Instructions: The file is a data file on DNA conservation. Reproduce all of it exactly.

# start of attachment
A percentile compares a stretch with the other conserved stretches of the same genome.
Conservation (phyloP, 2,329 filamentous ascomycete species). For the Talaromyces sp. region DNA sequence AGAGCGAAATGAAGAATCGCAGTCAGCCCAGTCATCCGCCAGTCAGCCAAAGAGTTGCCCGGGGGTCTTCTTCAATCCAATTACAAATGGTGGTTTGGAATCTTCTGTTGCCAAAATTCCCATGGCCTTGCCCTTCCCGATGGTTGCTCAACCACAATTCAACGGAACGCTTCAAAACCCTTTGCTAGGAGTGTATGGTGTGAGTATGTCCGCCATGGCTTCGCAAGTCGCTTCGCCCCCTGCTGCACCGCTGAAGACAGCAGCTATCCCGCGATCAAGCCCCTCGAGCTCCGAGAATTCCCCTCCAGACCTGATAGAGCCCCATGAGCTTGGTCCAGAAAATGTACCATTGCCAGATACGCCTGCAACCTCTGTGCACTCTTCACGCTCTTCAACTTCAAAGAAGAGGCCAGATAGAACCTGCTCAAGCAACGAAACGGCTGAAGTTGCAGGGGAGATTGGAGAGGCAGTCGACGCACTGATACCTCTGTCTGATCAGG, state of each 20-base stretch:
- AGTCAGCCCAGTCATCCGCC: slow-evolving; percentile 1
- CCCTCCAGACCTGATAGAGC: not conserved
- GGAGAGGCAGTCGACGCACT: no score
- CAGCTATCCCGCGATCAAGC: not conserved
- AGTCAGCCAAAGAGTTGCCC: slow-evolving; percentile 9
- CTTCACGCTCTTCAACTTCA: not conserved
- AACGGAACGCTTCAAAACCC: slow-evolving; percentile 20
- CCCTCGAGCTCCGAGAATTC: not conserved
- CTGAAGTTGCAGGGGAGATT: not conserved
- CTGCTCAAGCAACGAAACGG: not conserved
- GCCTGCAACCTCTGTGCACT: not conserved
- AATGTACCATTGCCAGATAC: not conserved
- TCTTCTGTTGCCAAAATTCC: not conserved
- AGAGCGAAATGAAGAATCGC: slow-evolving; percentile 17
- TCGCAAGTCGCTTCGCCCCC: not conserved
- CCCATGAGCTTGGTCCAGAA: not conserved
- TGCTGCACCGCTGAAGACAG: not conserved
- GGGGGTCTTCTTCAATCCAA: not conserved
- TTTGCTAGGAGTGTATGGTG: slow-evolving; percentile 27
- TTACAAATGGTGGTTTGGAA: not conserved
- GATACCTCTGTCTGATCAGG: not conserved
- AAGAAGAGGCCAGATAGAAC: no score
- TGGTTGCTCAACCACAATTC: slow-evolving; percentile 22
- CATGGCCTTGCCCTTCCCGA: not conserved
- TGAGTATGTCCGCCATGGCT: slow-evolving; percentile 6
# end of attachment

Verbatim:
A percentile compares a stretch with the other conserved stretches of the same genome.
Conservation (phyloP, 2,329 filamentous ascomycete species). For the Talaromyces sp. region DNA sequence AGAGCGAAATGAAGAATCGCAGTCAGCCCAGTCATCCGCCAGTCAGCCAAAGAGTTGCCCGGGGGTCTTCTTCAATCCAATTACAAATGGTGGTTTGGAATCTTCTGTTGCCAAAATTCCCATGGCCTTGCCCTTCCCGATGGTTGCTCAACCACAATTCAACGGAACGCTTCAAAACCCTTTGCTAGGAGTGTATGGTGTGAGTATGTCCGCCATGGCTTCGCAAGTCGCTTCGCCCCCTGCTGCACCGCTGAAGACAGCAGCTATCCCGCGATCAAGCCCCTCGAGCTCCGAGAATTCCCCTCCAGACCTGATAGAGCCCCATGAGCTTGGTCCAGAAAATGTACCATTGCCAGATACGCCTGCAACCTCTGTGCACTCTTCACGCTCTTCAACTTCAAAGAAGAGGCCAGATAGAACCTGCTCAAGCAACGAAACGGCTGAAGTTGCAGGGGAGATTGGAGAGGCAGTCGACGCACTGATACCTCTGTCTGATCAGG, state of each 20-base stretch:
- AGTCAGCCCAGTCATCCGCC: slow-evolving; percentile 1
- CCCTCCAGACCTGATAGAGC: not conserved
- GGAGAGGCAGTCGACGCACT: no score
- CAGCTATCCCGCGATCAAGC: not conserved
- AGTCAGCCAAAGAGTTGCCC: slow-evolving; percentile 9
- CTTCACGCTCTTCAACTTCA: not conserved
- AACGGAACGCTTCAAAACCC: slow-evolving; percentile 20
- CCCTCGAGCTCCGAGAATTC: not conserved
- CTGAAGTTGCAGGGGAGATT: not conserved
- CTGCTCAAGCAACGAAACGG: not conserved
- GCCTGCAACCTCTGTGCACT: not conserved
- AATGTACCATTGCCAGATAC: not conserved
- TCTTCTGTTGCCAAAATTCC: not conserved
- AGAGCGAAATGAAGAATCGC: slow-evolving; percentile 17
- TCGCAAGTCGCTTCGCCCCC: not conserved
- CCCATGAGCTTGGTCCAGAA: not conserved
- TGCTGCACCGCTGAAGACAG: not conserved
- GGGGGTCTTCTTCAATCCAA: not conserved
- TTTGCTAGGAGTGTATGGTG: slow-evolving; percentile 27
- TTACAAATGGTGGTTTGGAA: not conserved
- GATACCTCTGTCTGATCAGG: not conserved
- AAGAAGAGGCCAGATAGAAC: no score
- TGGTTGCTCAACCACAATTC: slow-evolving; percentile 22
- CATGGCCTTGCCCTTCCCGA: not conserved
- TGAGTATGTCCGCCATGGCT: slow-evolving; percentile 6